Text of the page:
Whatever the light, sometimes using a straightforward white or off-white can make things looks a bit stark, providing too much contrast. In this situation, using a warm beige is perfect, especially if the bold colour is cool. Take a look at this black feature wall using Black Tie, softly contrasted by pale beige Pampas.


What about off-white vs beige?

Perhaps you want to go for something other than white or off-white to add some interest to your walls, but you don’t want to go for a strong colour. Until pretty recently, grey was the usual colour of choice. It keeps things pared down enough to fit in with the rest of your space and allows you to add colour in small ways, like cushions or rugs.

However, beige is having something of a renaissance – and for good reason. Where grey can be cold, beige is always warm. There is also quite a range of beige too, stretching from borderline taupe through to beige-toned off-whites and even pinkish beige shades like Nougat.


4 tips for choosing your colour

Once you’ve taken the plunge and moved away from the ‘safety’ of whites and creams, you may find it hard to go back. But choosing the right shade can still be tricky. Here are four tips to help you out…

  • Read the description

In decorating terms, off-whites are often automatically included with whites and even creams, so be sure to read the colour’s description to ensure you have a feel for it.  And do bear in mind that choosing a colour via a screen is tricky.

  • Consider lighting

One of the most important factors to consider is the light in your space. The character of a white or off-white can be hard to spot, with warmer and cooler tones, whereas creams and beiges tend to be warm.

  • Order a tester

The choice of any colour can be affected by lighting, mood and surroundings in situ. The same colour can appear crisp and clean in one room but bland and lifeless in another – or even one part of the room versus another.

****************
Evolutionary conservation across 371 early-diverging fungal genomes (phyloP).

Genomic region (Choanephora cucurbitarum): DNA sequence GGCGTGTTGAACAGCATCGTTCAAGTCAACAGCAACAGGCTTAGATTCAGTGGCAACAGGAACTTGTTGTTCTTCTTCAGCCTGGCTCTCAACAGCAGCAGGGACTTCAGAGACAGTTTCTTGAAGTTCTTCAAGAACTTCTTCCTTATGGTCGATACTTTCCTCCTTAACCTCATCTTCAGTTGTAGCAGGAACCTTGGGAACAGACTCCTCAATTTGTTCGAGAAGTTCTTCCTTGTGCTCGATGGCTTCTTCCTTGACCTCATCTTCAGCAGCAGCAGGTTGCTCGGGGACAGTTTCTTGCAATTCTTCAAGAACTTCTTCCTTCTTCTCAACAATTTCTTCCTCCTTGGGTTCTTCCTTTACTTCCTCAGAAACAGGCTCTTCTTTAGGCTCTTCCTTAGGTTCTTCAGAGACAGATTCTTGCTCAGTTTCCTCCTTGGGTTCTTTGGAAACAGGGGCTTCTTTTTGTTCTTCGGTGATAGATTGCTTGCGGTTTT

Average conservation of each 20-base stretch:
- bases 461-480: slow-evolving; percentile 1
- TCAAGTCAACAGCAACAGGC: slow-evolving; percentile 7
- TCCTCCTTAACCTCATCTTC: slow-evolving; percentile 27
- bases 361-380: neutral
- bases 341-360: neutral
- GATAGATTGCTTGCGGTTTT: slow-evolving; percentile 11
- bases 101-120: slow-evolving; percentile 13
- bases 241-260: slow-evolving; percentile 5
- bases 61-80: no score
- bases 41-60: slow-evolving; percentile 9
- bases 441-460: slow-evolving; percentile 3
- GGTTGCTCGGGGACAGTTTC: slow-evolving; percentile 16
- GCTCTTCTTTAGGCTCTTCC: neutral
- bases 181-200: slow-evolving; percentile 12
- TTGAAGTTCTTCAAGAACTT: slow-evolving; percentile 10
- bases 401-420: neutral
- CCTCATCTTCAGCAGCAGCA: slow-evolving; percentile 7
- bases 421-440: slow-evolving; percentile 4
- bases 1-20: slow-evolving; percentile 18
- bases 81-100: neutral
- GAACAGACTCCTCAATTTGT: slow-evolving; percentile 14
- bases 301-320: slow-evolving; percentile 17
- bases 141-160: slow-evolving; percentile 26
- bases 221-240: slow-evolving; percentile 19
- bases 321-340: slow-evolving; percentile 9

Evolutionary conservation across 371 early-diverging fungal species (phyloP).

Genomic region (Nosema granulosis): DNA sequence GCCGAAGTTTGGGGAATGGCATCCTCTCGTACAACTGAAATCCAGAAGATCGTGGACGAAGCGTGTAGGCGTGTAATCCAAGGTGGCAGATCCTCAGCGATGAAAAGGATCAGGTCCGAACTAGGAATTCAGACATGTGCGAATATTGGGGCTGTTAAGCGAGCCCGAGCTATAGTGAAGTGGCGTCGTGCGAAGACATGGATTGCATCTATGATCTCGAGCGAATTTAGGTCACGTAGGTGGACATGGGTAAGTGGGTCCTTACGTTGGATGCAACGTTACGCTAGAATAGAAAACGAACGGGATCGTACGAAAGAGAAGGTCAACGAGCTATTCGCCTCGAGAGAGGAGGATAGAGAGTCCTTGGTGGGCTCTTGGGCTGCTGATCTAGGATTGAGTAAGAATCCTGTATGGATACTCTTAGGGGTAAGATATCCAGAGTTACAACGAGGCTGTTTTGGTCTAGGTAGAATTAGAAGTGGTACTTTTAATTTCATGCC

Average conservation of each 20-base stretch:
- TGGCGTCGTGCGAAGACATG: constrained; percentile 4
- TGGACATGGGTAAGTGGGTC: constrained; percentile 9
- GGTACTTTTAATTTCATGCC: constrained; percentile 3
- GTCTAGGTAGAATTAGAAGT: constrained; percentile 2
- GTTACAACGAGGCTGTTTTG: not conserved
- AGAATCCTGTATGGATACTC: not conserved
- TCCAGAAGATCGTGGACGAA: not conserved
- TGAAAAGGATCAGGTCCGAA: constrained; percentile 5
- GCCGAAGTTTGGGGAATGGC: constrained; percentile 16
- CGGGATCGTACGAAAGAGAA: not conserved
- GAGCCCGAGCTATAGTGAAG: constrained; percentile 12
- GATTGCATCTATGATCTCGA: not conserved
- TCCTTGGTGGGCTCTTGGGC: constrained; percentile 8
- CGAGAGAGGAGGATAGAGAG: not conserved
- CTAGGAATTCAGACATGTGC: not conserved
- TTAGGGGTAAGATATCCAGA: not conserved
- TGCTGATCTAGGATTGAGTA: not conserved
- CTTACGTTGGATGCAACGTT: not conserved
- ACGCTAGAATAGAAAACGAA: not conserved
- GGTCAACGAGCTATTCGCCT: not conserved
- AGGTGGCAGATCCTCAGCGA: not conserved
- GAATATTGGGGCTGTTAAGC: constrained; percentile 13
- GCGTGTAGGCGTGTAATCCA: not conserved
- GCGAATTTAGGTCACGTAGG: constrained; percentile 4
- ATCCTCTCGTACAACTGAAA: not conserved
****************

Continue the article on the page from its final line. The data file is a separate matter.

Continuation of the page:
With that in mind, it’s always worth getting a tester of a range of colours so you can try them out in different areas of the room. Take your time to make your decision. Don’t forget to check at night-time too.

  • Don’t forget practicality

The other thing to remember, is that white, or any light paint, really does need to be washable if it’s going to be practical! Look out for the ISO11998 Class 1 Wet Scrub rating to be sure.

White, off-white, cream, beige and more!

At Frenchic, we understand how even the smallest change in colour can have a big impact on your space. That’s why we provide a full range of whites, off-whites, creams and beige paints for you to choose from.

Our colour charts provide a true representation of our furniture paint colours, filled with actual paint rather than a printed version. You can also order Chalk Wall Paint samples to try out on your walls.

Rest assured, our Chalk Wall Paint range has achieved an ISO11998 Class 1 Wet Scrub rating, so you don’t have to worry about scuffs and marks on your white and off-white walls.